Yet another town-hall meeting isn't doing the trick. Neither is dropping in on a former Republican president. So just what can John McCain do to draw attention away from his showy Democratic rival?
Pick a running mate, perhaps.
Speculation swirled Tuesday that McCain might name his vice presidential partner within the next few days — right in the middle of Barack Obama's overseas tour.
McCain aides were not helping tamp down the speculation with their comments, often made late in the afternoon, of "no announcement today."
But what about tomorrow? Or where? On Tuesday, McCain campaigned in New Hampshire, not all that far from a lakeside summer home of vanquished GOP rival Mitt Romney, a former Massachusetts governor. Romney was nowhere to be seen. Well, it wasn't really that close to his lakeside home.
One member of the audience told McCain he seemed like a very "forgiving" man. "Have you forgiven Mitt Romney?" he asked the senator.
Amid laughter, McCain said, "Mitt has been of tremendous help to my campaign. ... He does a better job for me than he did for himself."
Last Sunday, McCain was in the Bronx at a Yankees game with another former rival, one-time New York Mayor Rudy Giuliani. "You hear all kinds of stuff," Giuliani later said, "but I'm not thinking about anything but helping to get him elected."
The campaign is also not very open about where McCain is going next, keeping scheduling matters close to the vest. And that adds to the frenzy.
All questions about the process of selecting a running mate are quickly shot down.
"It's the one subject we've been forbidden to talk about," said senior adviser Mark Salter. He promised to come to the press area of McCain's plane, "but I won't tell you anything." That is, unless it's "what's wrong with Barack Obama's judgment," Salter joked. Actually, he wasn't joking.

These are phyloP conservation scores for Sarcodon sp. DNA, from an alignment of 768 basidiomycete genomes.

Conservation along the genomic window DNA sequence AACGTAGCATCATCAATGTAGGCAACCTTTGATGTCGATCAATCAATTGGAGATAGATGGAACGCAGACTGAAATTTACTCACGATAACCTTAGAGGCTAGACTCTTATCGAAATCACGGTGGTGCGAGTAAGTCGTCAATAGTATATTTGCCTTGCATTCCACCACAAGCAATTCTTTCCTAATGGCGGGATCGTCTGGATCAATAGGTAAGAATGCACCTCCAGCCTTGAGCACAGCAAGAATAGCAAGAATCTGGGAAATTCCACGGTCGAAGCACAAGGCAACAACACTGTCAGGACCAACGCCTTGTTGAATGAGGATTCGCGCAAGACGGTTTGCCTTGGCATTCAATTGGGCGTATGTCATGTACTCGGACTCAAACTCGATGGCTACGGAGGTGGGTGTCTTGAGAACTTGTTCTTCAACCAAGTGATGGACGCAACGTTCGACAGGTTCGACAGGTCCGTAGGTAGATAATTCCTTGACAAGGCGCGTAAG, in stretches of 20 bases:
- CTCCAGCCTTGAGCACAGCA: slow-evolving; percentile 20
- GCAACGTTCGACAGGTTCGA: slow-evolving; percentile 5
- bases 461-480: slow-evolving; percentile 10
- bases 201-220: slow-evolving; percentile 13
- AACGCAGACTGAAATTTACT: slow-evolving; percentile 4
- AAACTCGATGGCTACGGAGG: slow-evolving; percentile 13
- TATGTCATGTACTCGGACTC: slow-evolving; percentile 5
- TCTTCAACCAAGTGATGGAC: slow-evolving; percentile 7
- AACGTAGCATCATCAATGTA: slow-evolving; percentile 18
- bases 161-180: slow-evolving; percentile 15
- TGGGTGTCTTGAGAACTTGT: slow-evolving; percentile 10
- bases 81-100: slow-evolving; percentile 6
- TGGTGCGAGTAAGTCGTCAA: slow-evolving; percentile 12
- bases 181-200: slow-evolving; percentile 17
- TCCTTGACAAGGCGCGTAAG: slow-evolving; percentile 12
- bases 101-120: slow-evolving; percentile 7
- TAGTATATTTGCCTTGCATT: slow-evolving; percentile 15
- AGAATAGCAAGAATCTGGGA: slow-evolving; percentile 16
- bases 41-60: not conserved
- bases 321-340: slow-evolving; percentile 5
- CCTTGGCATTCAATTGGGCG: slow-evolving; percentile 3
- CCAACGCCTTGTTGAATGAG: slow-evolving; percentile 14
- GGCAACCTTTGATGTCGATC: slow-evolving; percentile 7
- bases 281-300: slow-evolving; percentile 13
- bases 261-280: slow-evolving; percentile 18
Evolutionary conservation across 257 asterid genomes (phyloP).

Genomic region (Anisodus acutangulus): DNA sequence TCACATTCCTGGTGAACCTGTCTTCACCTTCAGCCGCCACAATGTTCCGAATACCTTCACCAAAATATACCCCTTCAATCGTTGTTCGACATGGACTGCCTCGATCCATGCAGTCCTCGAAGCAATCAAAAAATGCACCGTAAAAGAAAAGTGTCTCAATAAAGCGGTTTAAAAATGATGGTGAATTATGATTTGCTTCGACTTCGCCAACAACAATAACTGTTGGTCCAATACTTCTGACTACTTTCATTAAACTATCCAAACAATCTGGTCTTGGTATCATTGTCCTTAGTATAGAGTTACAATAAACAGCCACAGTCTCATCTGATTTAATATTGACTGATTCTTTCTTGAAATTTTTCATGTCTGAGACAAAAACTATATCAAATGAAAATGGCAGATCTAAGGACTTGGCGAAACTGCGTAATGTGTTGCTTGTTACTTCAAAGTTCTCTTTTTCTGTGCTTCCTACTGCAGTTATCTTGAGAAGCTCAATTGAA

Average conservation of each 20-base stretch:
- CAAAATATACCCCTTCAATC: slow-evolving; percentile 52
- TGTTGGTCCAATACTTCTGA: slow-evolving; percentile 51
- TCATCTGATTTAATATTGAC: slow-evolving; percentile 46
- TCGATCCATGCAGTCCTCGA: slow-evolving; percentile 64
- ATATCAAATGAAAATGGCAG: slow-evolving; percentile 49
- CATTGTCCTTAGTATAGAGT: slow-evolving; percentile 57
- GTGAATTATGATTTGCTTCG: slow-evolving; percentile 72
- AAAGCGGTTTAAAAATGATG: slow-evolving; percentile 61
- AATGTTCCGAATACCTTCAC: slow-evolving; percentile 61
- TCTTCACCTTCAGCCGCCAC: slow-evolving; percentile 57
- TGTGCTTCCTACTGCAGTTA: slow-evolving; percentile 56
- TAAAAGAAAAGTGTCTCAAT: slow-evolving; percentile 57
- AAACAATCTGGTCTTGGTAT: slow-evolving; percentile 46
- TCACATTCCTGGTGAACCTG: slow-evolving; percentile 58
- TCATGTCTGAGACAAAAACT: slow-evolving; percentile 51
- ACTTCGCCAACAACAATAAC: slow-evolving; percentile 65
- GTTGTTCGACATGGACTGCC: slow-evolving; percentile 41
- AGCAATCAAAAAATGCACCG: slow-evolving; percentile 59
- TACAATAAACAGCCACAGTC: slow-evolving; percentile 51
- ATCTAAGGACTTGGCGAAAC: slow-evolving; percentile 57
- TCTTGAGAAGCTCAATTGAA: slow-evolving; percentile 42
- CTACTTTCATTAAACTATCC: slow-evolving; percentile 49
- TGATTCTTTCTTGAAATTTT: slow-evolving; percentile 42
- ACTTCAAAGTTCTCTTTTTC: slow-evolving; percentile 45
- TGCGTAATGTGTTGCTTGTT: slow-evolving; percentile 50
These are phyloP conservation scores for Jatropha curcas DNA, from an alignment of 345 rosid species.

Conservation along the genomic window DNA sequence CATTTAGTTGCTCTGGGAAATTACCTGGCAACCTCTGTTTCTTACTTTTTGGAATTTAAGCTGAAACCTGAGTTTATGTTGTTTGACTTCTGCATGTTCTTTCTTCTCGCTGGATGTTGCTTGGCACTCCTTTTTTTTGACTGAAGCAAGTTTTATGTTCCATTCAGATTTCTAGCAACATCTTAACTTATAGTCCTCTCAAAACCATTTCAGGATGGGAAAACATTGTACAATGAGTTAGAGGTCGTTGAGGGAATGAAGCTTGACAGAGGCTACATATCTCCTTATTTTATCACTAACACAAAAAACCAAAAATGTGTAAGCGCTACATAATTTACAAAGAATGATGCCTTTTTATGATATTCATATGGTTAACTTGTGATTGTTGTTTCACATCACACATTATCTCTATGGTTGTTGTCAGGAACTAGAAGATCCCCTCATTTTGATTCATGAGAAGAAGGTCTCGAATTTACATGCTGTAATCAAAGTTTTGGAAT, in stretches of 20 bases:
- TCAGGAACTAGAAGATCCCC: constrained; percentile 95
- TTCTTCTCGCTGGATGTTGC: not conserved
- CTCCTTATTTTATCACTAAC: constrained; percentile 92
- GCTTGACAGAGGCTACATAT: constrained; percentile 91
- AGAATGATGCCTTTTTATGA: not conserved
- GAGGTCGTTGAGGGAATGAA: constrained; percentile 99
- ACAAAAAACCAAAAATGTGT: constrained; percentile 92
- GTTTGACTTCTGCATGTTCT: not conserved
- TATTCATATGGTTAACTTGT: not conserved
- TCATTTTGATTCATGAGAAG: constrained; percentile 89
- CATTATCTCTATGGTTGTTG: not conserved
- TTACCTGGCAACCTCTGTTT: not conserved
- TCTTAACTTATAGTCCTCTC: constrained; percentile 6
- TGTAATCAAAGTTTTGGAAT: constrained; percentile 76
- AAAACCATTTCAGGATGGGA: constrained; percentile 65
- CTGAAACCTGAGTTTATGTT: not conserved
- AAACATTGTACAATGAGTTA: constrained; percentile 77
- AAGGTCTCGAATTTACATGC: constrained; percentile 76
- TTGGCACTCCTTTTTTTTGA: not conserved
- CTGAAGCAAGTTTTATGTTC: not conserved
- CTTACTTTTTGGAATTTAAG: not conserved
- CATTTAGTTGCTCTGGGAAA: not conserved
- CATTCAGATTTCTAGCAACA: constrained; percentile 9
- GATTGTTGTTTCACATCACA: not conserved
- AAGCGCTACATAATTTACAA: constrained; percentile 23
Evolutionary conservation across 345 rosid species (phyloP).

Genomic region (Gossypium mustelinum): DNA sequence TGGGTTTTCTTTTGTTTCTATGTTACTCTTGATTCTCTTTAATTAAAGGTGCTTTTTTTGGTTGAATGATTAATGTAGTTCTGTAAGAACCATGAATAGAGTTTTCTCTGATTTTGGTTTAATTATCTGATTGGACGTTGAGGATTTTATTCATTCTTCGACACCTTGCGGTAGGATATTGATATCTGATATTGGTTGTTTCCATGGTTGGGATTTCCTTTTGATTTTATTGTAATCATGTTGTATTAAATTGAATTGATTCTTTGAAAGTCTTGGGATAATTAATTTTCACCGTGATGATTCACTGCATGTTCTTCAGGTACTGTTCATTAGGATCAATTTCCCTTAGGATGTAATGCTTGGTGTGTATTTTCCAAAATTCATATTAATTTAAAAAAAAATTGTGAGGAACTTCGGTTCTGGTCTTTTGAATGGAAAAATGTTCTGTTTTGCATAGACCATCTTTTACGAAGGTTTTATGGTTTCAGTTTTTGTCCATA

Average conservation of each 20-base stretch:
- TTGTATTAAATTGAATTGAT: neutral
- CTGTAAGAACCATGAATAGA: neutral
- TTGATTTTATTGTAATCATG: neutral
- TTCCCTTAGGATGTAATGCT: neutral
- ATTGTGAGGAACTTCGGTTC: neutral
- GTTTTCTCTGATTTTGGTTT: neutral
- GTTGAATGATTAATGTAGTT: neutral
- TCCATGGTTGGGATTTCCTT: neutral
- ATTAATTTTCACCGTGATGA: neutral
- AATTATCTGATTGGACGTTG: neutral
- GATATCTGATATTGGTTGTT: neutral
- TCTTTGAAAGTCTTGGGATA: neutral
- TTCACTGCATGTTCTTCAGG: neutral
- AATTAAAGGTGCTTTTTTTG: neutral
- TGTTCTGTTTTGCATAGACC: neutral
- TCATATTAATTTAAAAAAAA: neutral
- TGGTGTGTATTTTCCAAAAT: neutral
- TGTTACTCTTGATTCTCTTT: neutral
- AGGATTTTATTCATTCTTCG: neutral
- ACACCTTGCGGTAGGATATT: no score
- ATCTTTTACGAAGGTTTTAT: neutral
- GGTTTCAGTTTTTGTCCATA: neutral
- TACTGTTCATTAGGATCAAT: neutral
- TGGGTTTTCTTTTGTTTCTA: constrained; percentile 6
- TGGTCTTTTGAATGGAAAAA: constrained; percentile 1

When reporters caught a glimpse of McCain and rushed forward on the plane, he grinned and waved them away. "What do you want, you little jerks?" he asked.
There are a lot of potential running mates that McCain could visit as he jets around the country — Louisiana Gov. Bobby Jindal, Florida Gov. Charlie Crist or Minnesota Gov. Tim Pawlenty, for instance, three governors mentioned frequently as possible running mates.
McCain returned to New Hampshire, a state where he his fared well in two presidential primaries (2000 and 2008). Obama and McCain are neck-and-neck in this swing state, and only half of likely voters said they have definitely decided on their choice for president.
A University of New Hampshire poll showed Obama with 46 percent and McCain with 43 percent, a statistical tie given the poll's margin of error of 3 percentage points. "This will be one of those states who decides who the next president of the United States will be," McCain said.
Even former President George H.W. Bush was asked by reporters for his views on McCain's vice presidential search when the Arizona senator visited the elder Bush at his family compound in Kennebunkport, Maine. Bush said he wasn't in the politics business any more.
But what about Romney, once governor of neighboring Massachusetts? Bush didn't jump to the bait. But what do you think of him as a person? "I like him," said the former president.
And that was it.
McCain on Tuesday participated in a town-hall meeting in a theater and "opera house" this central New Hampshire village. Half a world away, reporters were trailing Obama as he visited Jordan in route to Israel.
McCain has told reporters he doesn't care if Obama's trip was stealing attention and thinks it "doesn't in the slightest" undercut his own message. But on Tuesday the campaign released two videos set to love songs and encouraged viewers to choose which one best conveyed this message: "The media is in love with Barack."
Meanwhile, McCain told his audience, "I know you know there's been a lot of back and forth" on the issue of Iraq. He said when he was campaigning in New Hampshire a year ago, "when everybody declared my candidacy dead ... I said we've go to do the 'surge' ... and we will win the war in Iraq. And we are winning that war."
"If he had his way, we would have been out last March," McCain said. "We would have never succeeded and we would have had defeat. ... He was wrong then, he is wrong now."
McCain renewed a proposal to have town-hall meetings with Obama in the coming days, a suggestion that has so far been turned down by Obama's team.